Bruins rookie Byron Bitz will be the first to admit, he’s a quiet presence in the locker room.
“I’ve never really been a vocal guy,” he said. “Leadership comes in odd ways sometimes.
“Sometimes it’s just [about] going out and competing hard.”
The 6’3’’ forward from Saskatoon, Saskatchewan, Canada, has been in the NHL with the Bruins since January 10th. He was called up from the Providence Bruins of the AHL, where he had put up 3-7-10 totals in 37 AHL games and the big winger made an immediate impact when he recorded an assist in his first NHL game.
“What we learn down in Providence is pretty much the same as up here,” explained Bitz of the P-Bruins systems. “So being down there for a year and half has really helped me.”
In a competitive environment where playing time is not a given, even for the undisputed stars, Bitz knows his strengths.
“I’m not going to come in here and dangle guys and score goals,” he said.
|Bitz on his first day in the NHL. |
He explained, however, that there are many “little” things that he can do to help the team.
“Doing the little things is going to help me earn my ice time and stay up here,” said Bitz. “Getting the puck out of my own end or making sure I get it deep in their end and be strong on it, those are the little things I can do to stay around.”
At 24, he realizes that he has an incredible opportunity while up with the Black & Gold and he tries to keep that good fortune in mind.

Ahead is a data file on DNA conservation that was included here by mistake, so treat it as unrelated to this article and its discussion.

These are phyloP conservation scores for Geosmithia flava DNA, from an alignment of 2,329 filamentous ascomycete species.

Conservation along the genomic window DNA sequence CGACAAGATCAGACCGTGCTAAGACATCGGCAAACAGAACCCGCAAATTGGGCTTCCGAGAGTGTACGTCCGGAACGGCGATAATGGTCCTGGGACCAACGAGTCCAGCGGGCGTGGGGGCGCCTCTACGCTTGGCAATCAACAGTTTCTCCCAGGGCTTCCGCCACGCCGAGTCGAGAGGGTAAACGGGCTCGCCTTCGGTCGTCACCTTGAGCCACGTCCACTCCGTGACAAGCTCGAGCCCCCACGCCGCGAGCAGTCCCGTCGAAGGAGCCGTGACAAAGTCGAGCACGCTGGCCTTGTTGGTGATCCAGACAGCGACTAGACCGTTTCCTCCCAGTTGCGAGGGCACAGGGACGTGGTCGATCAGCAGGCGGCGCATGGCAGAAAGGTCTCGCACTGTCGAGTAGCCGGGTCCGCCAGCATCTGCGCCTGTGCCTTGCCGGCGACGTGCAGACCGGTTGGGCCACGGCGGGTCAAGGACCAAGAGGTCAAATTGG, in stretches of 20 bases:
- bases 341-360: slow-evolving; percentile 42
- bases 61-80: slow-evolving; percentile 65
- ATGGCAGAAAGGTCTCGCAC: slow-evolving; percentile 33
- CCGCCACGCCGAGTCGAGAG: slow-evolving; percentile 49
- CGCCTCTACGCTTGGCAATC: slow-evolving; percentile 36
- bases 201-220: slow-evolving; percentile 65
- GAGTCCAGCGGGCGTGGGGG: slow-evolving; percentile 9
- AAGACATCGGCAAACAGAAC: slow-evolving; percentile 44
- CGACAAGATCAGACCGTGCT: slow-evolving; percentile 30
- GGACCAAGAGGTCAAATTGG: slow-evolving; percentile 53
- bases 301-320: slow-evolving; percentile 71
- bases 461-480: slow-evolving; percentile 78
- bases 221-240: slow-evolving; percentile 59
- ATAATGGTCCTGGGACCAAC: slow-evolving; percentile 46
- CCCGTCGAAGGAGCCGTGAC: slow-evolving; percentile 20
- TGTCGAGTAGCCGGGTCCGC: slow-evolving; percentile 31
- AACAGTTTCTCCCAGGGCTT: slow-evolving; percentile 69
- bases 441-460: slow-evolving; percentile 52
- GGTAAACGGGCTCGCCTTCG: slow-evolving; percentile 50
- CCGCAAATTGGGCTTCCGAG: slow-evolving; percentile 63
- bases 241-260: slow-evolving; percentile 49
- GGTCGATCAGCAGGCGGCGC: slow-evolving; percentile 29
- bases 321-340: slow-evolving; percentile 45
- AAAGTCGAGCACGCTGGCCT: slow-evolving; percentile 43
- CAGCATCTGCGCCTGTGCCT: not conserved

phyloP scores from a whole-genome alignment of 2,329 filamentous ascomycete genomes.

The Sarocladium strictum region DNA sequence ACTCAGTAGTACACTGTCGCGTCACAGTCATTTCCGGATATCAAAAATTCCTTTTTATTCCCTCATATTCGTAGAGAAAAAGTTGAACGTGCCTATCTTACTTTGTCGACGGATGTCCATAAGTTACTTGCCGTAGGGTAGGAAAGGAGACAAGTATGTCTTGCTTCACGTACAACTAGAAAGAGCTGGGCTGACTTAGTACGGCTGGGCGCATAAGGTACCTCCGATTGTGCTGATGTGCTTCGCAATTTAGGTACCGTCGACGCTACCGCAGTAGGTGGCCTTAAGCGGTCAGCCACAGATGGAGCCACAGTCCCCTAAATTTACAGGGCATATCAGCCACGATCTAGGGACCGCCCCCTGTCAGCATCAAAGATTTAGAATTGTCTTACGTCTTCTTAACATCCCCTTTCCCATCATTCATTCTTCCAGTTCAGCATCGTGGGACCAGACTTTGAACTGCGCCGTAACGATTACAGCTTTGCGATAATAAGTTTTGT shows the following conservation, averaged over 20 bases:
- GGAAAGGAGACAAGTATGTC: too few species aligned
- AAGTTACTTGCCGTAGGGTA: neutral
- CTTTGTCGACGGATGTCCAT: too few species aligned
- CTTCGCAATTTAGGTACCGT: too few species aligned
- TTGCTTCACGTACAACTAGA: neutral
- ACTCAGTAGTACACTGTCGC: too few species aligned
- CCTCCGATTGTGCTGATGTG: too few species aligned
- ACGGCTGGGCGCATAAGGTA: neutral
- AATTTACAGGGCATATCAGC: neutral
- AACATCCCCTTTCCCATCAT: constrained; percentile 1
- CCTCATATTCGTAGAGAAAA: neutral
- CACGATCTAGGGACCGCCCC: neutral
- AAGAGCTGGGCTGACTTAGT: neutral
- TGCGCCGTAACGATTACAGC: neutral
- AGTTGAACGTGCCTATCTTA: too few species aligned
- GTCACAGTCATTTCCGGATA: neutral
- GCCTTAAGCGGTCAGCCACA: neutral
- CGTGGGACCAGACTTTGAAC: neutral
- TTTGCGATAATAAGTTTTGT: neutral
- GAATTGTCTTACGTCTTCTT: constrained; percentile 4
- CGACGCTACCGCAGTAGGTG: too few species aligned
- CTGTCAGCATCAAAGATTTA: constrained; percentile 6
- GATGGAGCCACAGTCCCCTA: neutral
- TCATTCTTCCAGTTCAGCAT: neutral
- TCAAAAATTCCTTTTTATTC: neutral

“My dad came from a family that grew up on a farm,” said the Cornell graduate. “They never really had a lot of money, so he didn’t get the opportunities that I was given.”
Bitz said his father has been a big influence.
“He gave me the opportunity to play,” said the rookie. “Basically he just said, ‘When I was growing up those opportunities just weren’t there for me.’
“That kind of stuck with me -- to really take advantage of the opportunities you get and you have to run with them.”
Bitz’s effort has not gone unnoticed.
“We have liked him a lot since training camp,” Bruins Head Coach Claude Julien said in a recent press conference. “Since he has been here he has been extremely strong against the boards, using his body to protect pucks.
“He does all the little things well.”
Bitz did not have to look hard for role models on the team and he quickly found a support system in his linemate, Shawn Thornton
Said Bitz of Thornton, “He’s just...it’s hard to explain. He’s just been so friendly to me, inviting me out to hang out with the guys. He just made me feel like a part of the team as well as a lot of the other guys.”
It was Thornton who took Bitz under his wing and was the first to sing his praises after Bitz dropped gloves for his first NHL fight on January 27th versus one of the league’s top bruisers – Washington Capitals winger Donald Brashear.
|Bitz vs. Brashear |
“[The fight] shows about his character,” Thornton said. “I know the guys love having him on the team.
“I can’t say enough about that kid.”
Like many young players in the Bruins system, the immediate future for rookies is unclear and demotions and recalls are part of any successful organization.
However, Bitz is determined to do whatever is deemed necessary by the club.
“It’s just part of the game,” said Bitz. “If they call me in and tell me that I’m sent down, you can’t hang your head about it.”
“If that day does come, I just want to know that I did my best up here, and hopefully get another crack.”
For now, Bitz will continue to learn, taking extensive video lessons with the coaching staff, and will follow the leadership of others.
“If I can follow them and be a follower, and follow their leadership, chip in, and help the team, then I’m doing my job,” Bitz noted.
Most certainly, actions speak louder than words; apparently Byron Bitz is quite audible after all.